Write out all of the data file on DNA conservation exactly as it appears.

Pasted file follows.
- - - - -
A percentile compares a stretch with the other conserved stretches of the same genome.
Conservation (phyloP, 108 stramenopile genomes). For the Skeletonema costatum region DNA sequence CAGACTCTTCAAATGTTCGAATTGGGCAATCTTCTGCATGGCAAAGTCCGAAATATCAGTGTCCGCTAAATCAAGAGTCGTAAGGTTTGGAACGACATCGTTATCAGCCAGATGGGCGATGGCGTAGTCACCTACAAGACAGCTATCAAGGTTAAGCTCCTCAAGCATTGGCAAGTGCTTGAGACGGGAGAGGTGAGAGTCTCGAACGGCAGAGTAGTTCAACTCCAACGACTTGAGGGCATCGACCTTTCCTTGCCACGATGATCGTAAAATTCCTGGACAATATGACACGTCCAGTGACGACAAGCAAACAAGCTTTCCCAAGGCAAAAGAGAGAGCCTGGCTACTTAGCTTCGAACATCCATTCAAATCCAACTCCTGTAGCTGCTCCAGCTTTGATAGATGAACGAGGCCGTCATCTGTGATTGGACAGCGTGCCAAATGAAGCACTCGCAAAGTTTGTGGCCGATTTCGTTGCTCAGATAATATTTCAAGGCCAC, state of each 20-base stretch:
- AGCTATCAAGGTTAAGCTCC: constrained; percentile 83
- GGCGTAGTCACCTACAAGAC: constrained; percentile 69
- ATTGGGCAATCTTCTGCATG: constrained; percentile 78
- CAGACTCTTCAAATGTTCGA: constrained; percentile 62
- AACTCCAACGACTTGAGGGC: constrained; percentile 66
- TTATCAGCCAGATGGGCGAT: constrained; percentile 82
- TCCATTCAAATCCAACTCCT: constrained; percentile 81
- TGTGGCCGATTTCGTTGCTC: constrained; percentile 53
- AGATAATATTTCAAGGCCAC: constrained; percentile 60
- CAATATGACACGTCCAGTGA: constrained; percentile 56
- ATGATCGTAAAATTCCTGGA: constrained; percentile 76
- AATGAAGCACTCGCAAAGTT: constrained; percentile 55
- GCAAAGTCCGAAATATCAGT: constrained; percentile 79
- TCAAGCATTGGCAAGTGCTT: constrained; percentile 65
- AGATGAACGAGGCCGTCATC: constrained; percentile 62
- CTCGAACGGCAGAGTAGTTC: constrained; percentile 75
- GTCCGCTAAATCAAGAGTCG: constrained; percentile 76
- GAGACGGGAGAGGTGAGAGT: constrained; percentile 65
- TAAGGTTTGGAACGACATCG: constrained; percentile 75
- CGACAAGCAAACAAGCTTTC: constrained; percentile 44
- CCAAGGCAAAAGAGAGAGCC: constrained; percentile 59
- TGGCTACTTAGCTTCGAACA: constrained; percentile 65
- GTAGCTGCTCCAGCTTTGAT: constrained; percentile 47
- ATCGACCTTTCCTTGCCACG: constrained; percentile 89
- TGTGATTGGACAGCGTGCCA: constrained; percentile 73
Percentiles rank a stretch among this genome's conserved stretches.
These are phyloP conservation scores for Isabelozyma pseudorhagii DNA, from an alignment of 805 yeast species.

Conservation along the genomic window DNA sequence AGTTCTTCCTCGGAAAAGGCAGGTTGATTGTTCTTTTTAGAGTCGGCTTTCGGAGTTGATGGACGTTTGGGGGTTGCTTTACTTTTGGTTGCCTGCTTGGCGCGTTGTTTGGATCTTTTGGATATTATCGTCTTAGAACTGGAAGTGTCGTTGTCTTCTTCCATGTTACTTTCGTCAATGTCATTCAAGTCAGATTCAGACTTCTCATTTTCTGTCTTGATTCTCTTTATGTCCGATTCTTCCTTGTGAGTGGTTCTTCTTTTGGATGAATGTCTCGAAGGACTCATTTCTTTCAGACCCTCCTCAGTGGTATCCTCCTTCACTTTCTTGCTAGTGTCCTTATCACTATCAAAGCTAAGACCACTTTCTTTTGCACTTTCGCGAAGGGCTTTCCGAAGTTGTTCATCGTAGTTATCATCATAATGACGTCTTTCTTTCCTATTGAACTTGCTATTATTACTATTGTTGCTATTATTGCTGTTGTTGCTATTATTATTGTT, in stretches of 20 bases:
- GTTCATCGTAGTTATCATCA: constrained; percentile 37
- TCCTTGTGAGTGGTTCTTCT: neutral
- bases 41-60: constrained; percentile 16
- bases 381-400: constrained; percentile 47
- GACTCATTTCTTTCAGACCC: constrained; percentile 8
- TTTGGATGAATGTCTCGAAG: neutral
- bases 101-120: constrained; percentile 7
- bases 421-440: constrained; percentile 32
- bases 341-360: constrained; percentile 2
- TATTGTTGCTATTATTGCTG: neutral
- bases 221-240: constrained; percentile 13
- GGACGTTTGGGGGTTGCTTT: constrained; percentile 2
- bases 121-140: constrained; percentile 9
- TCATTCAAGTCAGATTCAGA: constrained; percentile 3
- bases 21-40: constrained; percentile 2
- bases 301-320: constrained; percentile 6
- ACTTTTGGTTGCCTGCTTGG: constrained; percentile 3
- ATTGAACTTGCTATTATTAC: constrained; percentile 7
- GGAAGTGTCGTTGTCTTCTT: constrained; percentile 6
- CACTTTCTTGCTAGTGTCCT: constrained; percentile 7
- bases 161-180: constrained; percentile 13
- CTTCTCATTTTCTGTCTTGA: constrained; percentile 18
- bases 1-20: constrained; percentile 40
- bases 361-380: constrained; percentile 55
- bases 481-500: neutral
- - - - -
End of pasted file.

A percentile compares a stretch with the other conserved stretches of the same genome.
Conservation (phyloP, 108 stramenopile genomes). For the Skeletonema costatum region DNA sequence CAGACTCTTCAAATGTTCGAATTGGGCAATCTTCTGCATGGCAAAGTCCGAAATATCAGTGTCCGCTAAATCAAGAGTCGTAAGGTTTGGAACGACATCGTTATCAGCCAGATGGGCGATGGCGTAGTCACCTACAAGACAGCTATCAAGGTTAAGCTCCTCAAGCATTGGCAAGTGCTTGAGACGGGAGAGGTGAGAGTCTCGAACGGCAGAGTAGTTCAACTCCAACGACTTGAGGGCATCGACCTTTCCTTGCCACGATGATCGTAAAATTCCTGGACAATATGACACGTCCAGTGACGACAAGCAAACAAGCTTTCCCAAGGCAAAAGAGAGAGCCTGGCTACTTAGCTTCGAACATCCATTCAAATCCAACTCCTGTAGCTGCTCCAGCTTTGATAGATGAACGAGGCCGTCATCTGTGATTGGACAGCGTGCCAAATGAAGCACTCGCAAAGTTTGTGGCCGATTTCGTTGCTCAGATAATATTTCAAGGCCAC, state of each 20-base stretch:
- AGCTATCAAGGTTAAGCTCC: constrained; percentile 83
- GGCGTAGTCACCTACAAGAC: constrained; percentile 69
- ATTGGGCAATCTTCTGCATG: constrained; percentile 78
- CAGACTCTTCAAATGTTCGA: constrained; percentile 62
- AACTCCAACGACTTGAGGGC: constrained; percentile 66
- TTATCAGCCAGATGGGCGAT: constrained; percentile 82
- TCCATTCAAATCCAACTCCT: constrained; percentile 81
- TGTGGCCGATTTCGTTGCTC: constrained; percentile 53
- AGATAATATTTCAAGGCCAC: constrained; percentile 60
- CAATATGACACGTCCAGTGA: constrained; percentile 56
- ATGATCGTAAAATTCCTGGA: constrained; percentile 76
- AATGAAGCACTCGCAAAGTT: constrained; percentile 55
- GCAAAGTCCGAAATATCAGT: constrained; percentile 79
- TCAAGCATTGGCAAGTGCTT: constrained; percentile 65
- AGATGAACGAGGCCGTCATC: constrained; percentile 62
- CTCGAACGGCAGAGTAGTTC: constrained; percentile 75
- GTCCGCTAAATCAAGAGTCG: constrained; percentile 76
- GAGACGGGAGAGGTGAGAGT: constrained; percentile 65
- TAAGGTTTGGAACGACATCG: constrained; percentile 75
- CGACAAGCAAACAAGCTTTC: constrained; percentile 44
- CCAAGGCAAAAGAGAGAGCC: constrained; percentile 59
- TGGCTACTTAGCTTCGAACA: constrained; percentile 65
- GTAGCTGCTCCAGCTTTGAT: constrained; percentile 47
- ATCGACCTTTCCTTGCCACG: constrained; percentile 89
- TGTGATTGGACAGCGTGCCA: constrained; percentile 73
Percentiles rank a stretch among this genome's conserved stretches.
These are phyloP conservation scores for Isabelozyma pseudorhagii DNA, from an alignment of 805 yeast species.

Conservation along the genomic window DNA sequence AGTTCTTCCTCGGAAAAGGCAGGTTGATTGTTCTTTTTAGAGTCGGCTTTCGGAGTTGATGGACGTTTGGGGGTTGCTTTACTTTTGGTTGCCTGCTTGGCGCGTTGTTTGGATCTTTTGGATATTATCGTCTTAGAACTGGAAGTGTCGTTGTCTTCTTCCATGTTACTTTCGTCAATGTCATTCAAGTCAGATTCAGACTTCTCATTTTCTGTCTTGATTCTCTTTATGTCCGATTCTTCCTTGTGAGTGGTTCTTCTTTTGGATGAATGTCTCGAAGGACTCATTTCTTTCAGACCCTCCTCAGTGGTATCCTCCTTCACTTTCTTGCTAGTGTCCTTATCACTATCAAAGCTAAGACCACTTTCTTTTGCACTTTCGCGAAGGGCTTTCCGAAGTTGTTCATCGTAGTTATCATCATAATGACGTCTTTCTTTCCTATTGAACTTGCTATTATTACTATTGTTGCTATTATTGCTGTTGTTGCTATTATTATTGTT, in stretches of 20 bases:
- GTTCATCGTAGTTATCATCA: constrained; percentile 37
- TCCTTGTGAGTGGTTCTTCT: neutral
- bases 41-60: constrained; percentile 16
- bases 381-400: constrained; percentile 47
- GACTCATTTCTTTCAGACCC: constrained; percentile 8
- TTTGGATGAATGTCTCGAAG: neutral
- bases 101-120: constrained; percentile 7
- bases 421-440: constrained; percentile 32
- bases 341-360: constrained; percentile 2
- TATTGTTGCTATTATTGCTG: neutral
- bases 221-240: constrained; percentile 13
- GGACGTTTGGGGGTTGCTTT: constrained; percentile 2
- bases 121-140: constrained; percentile 9
- TCATTCAAGTCAGATTCAGA: constrained; percentile 3
- bases 21-40: constrained; percentile 2
- bases 301-320: constrained; percentile 6
- ACTTTTGGTTGCCTGCTTGG: constrained; percentile 3
- ATTGAACTTGCTATTATTAC: constrained; percentile 7
- GGAAGTGTCGTTGTCTTCTT: constrained; percentile 6
- CACTTTCTTGCTAGTGTCCT: constrained; percentile 7
- bases 161-180: constrained; percentile 13
- CTTCTCATTTTCTGTCTTGA: constrained; percentile 18
- bases 1-20: constrained; percentile 40
- bases 361-380: constrained; percentile 55
- bases 481-500: neutral